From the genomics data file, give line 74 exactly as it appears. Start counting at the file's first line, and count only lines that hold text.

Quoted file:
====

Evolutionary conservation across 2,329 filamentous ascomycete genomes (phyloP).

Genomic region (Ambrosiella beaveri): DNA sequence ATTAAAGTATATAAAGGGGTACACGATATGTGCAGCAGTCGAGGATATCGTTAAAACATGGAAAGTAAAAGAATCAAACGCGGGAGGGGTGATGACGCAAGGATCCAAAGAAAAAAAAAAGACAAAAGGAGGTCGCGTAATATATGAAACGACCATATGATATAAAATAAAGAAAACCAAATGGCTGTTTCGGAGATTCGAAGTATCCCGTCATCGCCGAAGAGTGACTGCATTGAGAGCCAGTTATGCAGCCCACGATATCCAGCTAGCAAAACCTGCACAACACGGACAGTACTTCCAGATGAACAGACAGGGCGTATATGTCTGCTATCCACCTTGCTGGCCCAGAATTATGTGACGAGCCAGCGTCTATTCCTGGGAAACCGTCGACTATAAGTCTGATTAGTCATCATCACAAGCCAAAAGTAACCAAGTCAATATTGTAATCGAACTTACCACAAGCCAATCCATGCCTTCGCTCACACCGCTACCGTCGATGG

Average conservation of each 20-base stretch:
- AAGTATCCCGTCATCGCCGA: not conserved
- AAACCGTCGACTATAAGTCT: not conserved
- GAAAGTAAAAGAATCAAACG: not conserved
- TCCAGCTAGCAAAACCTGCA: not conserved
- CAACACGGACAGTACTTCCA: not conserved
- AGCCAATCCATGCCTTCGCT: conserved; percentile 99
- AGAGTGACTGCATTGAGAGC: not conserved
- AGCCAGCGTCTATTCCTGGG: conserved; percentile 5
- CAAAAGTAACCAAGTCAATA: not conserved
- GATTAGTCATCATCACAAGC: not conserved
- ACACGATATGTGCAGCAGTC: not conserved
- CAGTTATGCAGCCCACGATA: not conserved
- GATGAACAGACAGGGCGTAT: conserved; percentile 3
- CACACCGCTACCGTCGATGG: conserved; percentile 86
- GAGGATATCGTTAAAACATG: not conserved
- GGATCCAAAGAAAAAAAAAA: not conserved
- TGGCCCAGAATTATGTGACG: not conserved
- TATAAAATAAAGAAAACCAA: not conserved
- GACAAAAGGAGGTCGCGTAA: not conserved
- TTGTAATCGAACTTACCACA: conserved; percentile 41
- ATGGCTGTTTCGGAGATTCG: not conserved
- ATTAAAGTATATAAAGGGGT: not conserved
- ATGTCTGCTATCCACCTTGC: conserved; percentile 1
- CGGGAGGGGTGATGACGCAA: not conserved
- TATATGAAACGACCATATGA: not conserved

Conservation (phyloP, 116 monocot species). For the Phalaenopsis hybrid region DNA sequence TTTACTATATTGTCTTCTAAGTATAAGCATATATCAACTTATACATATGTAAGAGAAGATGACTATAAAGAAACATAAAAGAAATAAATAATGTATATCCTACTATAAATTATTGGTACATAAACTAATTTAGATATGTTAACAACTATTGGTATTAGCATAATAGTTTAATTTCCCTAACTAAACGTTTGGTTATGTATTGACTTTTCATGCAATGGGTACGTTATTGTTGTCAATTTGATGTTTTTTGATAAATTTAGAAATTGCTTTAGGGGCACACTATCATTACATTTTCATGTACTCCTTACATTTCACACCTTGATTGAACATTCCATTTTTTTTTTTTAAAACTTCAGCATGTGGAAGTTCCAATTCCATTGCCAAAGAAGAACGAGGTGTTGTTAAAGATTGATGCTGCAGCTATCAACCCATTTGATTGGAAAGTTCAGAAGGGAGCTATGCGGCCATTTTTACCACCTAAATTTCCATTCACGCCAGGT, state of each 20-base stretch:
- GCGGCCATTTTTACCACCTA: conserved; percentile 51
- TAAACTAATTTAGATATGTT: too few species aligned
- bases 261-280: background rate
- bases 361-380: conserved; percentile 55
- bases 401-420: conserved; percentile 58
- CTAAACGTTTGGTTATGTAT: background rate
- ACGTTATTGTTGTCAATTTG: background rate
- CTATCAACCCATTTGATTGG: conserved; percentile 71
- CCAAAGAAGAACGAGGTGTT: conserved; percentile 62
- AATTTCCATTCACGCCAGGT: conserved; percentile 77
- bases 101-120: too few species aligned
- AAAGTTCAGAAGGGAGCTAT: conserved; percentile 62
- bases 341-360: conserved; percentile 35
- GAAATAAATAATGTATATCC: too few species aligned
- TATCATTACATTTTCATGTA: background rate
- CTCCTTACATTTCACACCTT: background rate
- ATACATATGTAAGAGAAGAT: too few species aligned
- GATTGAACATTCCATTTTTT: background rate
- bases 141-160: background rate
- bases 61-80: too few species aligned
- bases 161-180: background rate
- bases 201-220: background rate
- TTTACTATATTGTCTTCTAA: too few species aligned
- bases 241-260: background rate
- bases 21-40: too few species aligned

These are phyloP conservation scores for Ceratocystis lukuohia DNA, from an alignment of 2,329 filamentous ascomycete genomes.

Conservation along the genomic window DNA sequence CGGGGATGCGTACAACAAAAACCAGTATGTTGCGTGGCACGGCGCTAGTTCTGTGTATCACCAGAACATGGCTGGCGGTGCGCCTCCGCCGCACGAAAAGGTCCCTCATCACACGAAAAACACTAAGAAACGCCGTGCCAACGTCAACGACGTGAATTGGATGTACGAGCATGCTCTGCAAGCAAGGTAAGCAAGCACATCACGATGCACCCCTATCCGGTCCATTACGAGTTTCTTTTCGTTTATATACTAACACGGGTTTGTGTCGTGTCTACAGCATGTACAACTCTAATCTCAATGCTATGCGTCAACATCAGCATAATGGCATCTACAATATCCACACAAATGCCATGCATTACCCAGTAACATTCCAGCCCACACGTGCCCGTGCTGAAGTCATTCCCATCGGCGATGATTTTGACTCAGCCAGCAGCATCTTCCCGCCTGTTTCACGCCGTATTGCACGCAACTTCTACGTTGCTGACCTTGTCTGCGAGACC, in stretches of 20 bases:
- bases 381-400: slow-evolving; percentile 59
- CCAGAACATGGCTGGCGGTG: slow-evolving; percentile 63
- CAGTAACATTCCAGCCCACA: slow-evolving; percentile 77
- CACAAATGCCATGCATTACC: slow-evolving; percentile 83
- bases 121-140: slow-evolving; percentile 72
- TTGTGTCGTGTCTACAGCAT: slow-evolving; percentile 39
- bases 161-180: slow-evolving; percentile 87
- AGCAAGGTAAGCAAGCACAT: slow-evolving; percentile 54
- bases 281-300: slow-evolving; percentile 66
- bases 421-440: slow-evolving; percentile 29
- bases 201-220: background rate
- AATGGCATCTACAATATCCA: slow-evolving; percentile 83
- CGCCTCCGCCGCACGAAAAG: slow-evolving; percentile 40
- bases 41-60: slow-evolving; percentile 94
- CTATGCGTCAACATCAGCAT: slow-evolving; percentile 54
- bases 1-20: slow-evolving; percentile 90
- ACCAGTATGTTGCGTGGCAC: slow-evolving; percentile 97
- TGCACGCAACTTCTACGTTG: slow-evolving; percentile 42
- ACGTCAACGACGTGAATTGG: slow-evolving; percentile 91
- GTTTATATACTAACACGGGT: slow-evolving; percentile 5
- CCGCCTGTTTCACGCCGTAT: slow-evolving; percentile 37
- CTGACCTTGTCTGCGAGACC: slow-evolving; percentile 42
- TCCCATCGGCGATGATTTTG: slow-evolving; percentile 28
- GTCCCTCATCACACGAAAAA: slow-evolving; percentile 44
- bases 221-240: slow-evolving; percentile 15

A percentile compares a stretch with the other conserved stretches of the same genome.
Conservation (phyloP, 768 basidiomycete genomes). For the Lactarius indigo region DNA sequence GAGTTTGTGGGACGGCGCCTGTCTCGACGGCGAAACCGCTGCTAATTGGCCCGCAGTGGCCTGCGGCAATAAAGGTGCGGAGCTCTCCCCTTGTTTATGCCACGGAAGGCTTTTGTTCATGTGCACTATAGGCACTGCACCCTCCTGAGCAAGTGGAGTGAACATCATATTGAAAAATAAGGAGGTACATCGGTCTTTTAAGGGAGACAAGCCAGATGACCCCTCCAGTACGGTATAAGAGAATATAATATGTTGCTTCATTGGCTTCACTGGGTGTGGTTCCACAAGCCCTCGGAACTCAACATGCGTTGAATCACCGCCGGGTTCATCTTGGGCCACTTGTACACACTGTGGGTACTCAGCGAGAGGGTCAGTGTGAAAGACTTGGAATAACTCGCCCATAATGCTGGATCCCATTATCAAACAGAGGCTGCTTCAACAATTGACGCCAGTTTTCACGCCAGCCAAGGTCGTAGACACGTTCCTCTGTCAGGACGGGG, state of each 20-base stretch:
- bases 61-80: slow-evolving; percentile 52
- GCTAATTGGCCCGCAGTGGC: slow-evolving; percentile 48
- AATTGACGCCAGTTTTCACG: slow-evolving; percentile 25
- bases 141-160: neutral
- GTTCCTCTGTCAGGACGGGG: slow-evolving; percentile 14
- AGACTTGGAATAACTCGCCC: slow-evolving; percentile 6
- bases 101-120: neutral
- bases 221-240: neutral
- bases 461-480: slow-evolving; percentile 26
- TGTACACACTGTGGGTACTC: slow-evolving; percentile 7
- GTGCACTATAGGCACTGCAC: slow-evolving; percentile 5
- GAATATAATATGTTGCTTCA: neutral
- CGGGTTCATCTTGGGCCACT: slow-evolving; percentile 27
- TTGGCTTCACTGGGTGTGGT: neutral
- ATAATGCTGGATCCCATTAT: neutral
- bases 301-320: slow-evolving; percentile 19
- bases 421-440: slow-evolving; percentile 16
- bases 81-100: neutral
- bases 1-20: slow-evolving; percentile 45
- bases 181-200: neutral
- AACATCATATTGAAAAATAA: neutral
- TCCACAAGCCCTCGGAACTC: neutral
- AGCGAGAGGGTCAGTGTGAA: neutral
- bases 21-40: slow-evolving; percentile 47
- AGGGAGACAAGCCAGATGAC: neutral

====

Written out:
- TGCACGCAACTTCTACGTTG: slow-evolving; percentile 42